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The Peninsula

Korea and the Trump Administration: Confirmation Questions for State and Defense Nominees

Published January 9, 2017
Author: Mark Tokola

This is the first in a two part series looking at the potential questions senators should ask Trump Administration officials on North and South Korea policy during their confirmation hearings. The second part looking at the nominees for Commerce and USTR can be found here.

By Mark Tokola

Article II, Section 2, Clause 2 of the United States Constitution requires that the President make appointments with the advice and consent of the Senate.  Confirmation hearings are part of Senate’s process of giving “advice and consent.”  Although the confirmation process has become increasingly partisan, including for appointments to the Supreme Court, it still provides an opportunity for a public discussion of the policy views of incoming Administration officials as well as an examination of their personal backgrounds and qualifications.  Confirmation hearings also provide an early window into how Administrations see the world, what their priorities are, and how they intend to deal with challenges.

Those who have been through the confirmation process, and even those who just watch it, are often frustrated with the time-consuming speeches of the questioners, leading questions intended to push a policy line rather than to learn anything from the candidate, unnecessarily evasive or picayunish answers from the candidates, and the always unhelpful approach of “Just answer the question ‘yes’ or ‘no’!”  The shortage of time also means that important topics never have the opportunity to surface.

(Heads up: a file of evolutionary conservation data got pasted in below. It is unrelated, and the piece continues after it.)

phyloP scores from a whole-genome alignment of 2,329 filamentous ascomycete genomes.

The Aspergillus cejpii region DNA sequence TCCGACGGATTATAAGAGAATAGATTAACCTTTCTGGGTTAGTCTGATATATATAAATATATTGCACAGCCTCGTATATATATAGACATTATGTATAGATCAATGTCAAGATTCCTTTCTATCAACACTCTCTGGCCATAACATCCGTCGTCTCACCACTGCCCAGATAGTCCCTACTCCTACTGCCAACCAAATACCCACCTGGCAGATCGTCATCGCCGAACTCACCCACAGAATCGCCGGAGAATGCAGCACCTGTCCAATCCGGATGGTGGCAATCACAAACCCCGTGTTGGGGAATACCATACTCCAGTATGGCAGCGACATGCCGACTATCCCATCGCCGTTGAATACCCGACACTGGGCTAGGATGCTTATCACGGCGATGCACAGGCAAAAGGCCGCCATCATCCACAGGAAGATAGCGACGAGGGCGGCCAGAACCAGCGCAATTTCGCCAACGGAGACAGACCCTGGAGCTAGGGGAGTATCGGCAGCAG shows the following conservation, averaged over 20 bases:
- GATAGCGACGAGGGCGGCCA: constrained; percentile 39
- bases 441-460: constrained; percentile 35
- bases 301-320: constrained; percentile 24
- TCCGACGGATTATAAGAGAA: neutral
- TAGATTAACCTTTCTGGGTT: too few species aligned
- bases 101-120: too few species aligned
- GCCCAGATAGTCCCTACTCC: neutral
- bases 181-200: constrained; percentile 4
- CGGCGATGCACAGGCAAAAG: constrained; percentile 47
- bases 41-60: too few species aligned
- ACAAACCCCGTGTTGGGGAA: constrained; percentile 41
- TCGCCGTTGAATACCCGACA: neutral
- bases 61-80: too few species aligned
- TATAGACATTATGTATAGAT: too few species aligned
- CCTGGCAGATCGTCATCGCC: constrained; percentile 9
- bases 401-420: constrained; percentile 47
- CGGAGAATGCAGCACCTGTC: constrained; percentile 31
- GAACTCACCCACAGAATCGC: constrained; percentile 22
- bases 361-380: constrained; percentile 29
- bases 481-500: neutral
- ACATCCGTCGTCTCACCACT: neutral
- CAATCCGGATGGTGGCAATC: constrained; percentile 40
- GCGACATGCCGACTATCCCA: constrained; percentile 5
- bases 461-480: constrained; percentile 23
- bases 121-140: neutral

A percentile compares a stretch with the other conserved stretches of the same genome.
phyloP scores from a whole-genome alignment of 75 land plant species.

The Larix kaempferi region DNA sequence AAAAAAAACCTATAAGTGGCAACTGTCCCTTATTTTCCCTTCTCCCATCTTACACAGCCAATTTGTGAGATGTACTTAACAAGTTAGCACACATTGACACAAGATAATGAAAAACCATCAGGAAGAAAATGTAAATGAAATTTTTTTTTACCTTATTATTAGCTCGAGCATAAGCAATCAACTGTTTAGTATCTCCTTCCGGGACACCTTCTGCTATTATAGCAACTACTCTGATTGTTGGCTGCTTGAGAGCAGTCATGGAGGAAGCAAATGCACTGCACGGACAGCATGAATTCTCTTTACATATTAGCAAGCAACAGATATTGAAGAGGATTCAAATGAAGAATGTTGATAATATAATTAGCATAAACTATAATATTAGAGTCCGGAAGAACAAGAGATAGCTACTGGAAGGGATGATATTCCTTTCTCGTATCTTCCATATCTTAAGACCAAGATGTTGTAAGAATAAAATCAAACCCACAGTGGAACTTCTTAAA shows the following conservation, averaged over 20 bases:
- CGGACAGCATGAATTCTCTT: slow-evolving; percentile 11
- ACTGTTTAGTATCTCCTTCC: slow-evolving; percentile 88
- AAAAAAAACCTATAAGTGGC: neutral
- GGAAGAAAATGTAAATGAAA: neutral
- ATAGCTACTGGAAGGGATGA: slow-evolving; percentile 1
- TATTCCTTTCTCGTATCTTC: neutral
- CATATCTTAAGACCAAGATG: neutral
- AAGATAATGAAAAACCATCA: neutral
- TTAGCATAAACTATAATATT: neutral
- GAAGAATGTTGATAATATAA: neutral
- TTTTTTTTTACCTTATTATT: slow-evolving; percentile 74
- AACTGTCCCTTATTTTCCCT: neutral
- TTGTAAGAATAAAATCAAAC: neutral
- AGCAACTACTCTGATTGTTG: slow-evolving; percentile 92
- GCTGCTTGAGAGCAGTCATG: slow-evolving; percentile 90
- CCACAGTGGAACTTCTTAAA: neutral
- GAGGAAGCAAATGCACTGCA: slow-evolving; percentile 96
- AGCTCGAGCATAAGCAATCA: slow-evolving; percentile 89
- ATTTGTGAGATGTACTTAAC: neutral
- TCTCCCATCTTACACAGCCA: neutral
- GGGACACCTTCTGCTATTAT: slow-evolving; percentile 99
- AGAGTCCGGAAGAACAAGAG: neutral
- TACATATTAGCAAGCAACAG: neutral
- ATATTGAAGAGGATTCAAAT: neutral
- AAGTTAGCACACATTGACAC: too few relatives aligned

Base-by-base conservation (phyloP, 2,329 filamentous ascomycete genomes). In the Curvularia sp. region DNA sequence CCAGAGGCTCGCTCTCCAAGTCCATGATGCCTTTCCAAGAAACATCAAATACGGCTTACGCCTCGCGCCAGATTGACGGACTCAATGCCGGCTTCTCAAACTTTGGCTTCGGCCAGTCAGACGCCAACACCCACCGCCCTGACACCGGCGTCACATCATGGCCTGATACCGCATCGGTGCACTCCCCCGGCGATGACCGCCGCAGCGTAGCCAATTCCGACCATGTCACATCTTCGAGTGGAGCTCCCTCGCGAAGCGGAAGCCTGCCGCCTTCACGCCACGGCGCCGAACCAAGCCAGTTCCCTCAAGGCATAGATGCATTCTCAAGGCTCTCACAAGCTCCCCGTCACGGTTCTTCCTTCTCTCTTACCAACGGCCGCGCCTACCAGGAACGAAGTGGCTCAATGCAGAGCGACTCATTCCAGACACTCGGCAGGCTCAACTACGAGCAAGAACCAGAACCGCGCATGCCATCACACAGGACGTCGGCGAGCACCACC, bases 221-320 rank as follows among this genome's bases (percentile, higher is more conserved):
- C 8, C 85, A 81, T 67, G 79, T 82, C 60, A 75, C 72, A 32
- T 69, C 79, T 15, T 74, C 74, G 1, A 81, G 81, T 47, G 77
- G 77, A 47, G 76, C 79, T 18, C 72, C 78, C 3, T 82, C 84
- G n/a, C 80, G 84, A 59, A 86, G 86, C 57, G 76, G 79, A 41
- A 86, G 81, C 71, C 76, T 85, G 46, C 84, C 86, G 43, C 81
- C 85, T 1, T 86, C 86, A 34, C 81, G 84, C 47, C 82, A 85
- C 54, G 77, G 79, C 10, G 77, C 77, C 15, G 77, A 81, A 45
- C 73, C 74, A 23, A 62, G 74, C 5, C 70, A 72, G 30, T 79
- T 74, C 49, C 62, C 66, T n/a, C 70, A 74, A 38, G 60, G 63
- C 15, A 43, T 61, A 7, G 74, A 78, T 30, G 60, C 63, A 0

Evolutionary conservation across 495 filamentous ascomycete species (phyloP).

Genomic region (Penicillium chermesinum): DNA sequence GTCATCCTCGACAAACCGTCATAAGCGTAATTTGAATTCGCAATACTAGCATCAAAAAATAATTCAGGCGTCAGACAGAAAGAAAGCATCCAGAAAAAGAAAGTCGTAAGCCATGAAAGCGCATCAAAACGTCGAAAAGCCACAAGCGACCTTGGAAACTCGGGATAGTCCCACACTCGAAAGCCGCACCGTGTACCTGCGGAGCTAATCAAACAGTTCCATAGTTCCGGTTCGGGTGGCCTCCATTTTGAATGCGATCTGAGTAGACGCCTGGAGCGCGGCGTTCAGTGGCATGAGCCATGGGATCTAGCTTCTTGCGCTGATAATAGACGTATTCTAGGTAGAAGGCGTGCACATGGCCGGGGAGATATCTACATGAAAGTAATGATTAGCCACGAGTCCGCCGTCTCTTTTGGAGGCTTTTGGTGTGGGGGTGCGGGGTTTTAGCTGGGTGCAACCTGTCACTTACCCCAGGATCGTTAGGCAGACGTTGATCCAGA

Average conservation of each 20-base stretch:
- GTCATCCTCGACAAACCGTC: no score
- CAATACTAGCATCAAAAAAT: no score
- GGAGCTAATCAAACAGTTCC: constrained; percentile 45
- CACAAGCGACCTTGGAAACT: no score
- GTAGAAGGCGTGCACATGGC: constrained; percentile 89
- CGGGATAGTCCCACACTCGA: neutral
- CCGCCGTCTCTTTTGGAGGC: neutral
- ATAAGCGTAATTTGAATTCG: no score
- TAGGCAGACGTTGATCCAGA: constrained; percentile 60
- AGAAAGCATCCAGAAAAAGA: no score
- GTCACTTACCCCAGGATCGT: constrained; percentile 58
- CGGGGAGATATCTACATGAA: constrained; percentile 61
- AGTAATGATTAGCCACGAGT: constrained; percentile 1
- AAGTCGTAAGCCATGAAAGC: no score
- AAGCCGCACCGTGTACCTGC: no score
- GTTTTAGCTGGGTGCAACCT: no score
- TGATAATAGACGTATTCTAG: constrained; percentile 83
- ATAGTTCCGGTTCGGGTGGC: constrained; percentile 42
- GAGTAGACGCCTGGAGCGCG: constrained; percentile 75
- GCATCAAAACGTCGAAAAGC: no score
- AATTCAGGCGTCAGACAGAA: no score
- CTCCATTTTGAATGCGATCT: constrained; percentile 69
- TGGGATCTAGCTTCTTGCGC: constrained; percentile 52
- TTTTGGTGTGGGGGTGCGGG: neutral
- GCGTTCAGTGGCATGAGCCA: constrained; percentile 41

For the purposes of those with a particular interest in Northeast Asia, and Korea in particular, following are questions that we would love to see asked and answered during the upcoming confirmation hearings.  Even if they do not come up in the hearings, we will still be watching to see how the Trump Administration will deal with them over time:

For Rex Tillerson, Secretary of State Designate (Confirmation Hearing: January 11-12):

  • What is your diplomatic strategy in regard to North Korea?  Will you offer bilateral talks or do you support reinvigorating the Six-Party Talks framework?
  • Recent policy has been to not allow daylight between the United States and South Korea on North Korea policy. Will that continue in the Trump Administration? If the next South Korean government seeks a new approach to North Korea, what would the U.S. stance be?
  • In the absence of the Trans-Pacific Partnership, how will you strengthen economic ties with our Pacific allies?  Would you consider a bilateral trade agreement with Japan similar to the one we have with Korea?
  • Do you support the Regional Comprehensive Economic Partnership (RCEP) as a means of liberalizing trade within Asia or do you see it as a threat to U.S. interests?
  • There have been plans to replace our 1962-vintage U.S. Embassy in Seoul for over thirty years.  Are you finally going to carry through with the project?

For James Mattis, Secretary of Defense Designate (Confirmation Hearing: January 12):

  • Is there a “red line” for the North Korean nuclear weapons program that would trigger a U.S. action?  Wouldn’t it be advisable to let them know where they must stop?
  • Given modern military capabilities, how really necessary is it to have U.S. troops stationed in South Korea and Japan?  If a fair burden sharing agreement cannot be reached, would you be willing to withdraw them?
  • Apart from questions of funding, what roles do you foresee for our Pacific allies?  What tasks should the Korean, Japanese, Australian, and New Zealand militaries assume?  Shouldn’t they be helping with Freedom of Navigation exercises in the South China Sea?

Mark Tokola is the Vice President of the Korea Economic Institute of America. The views expressed here are his own.

Photo from lukexmartin’s photostreamn on flickr Creative Commons.

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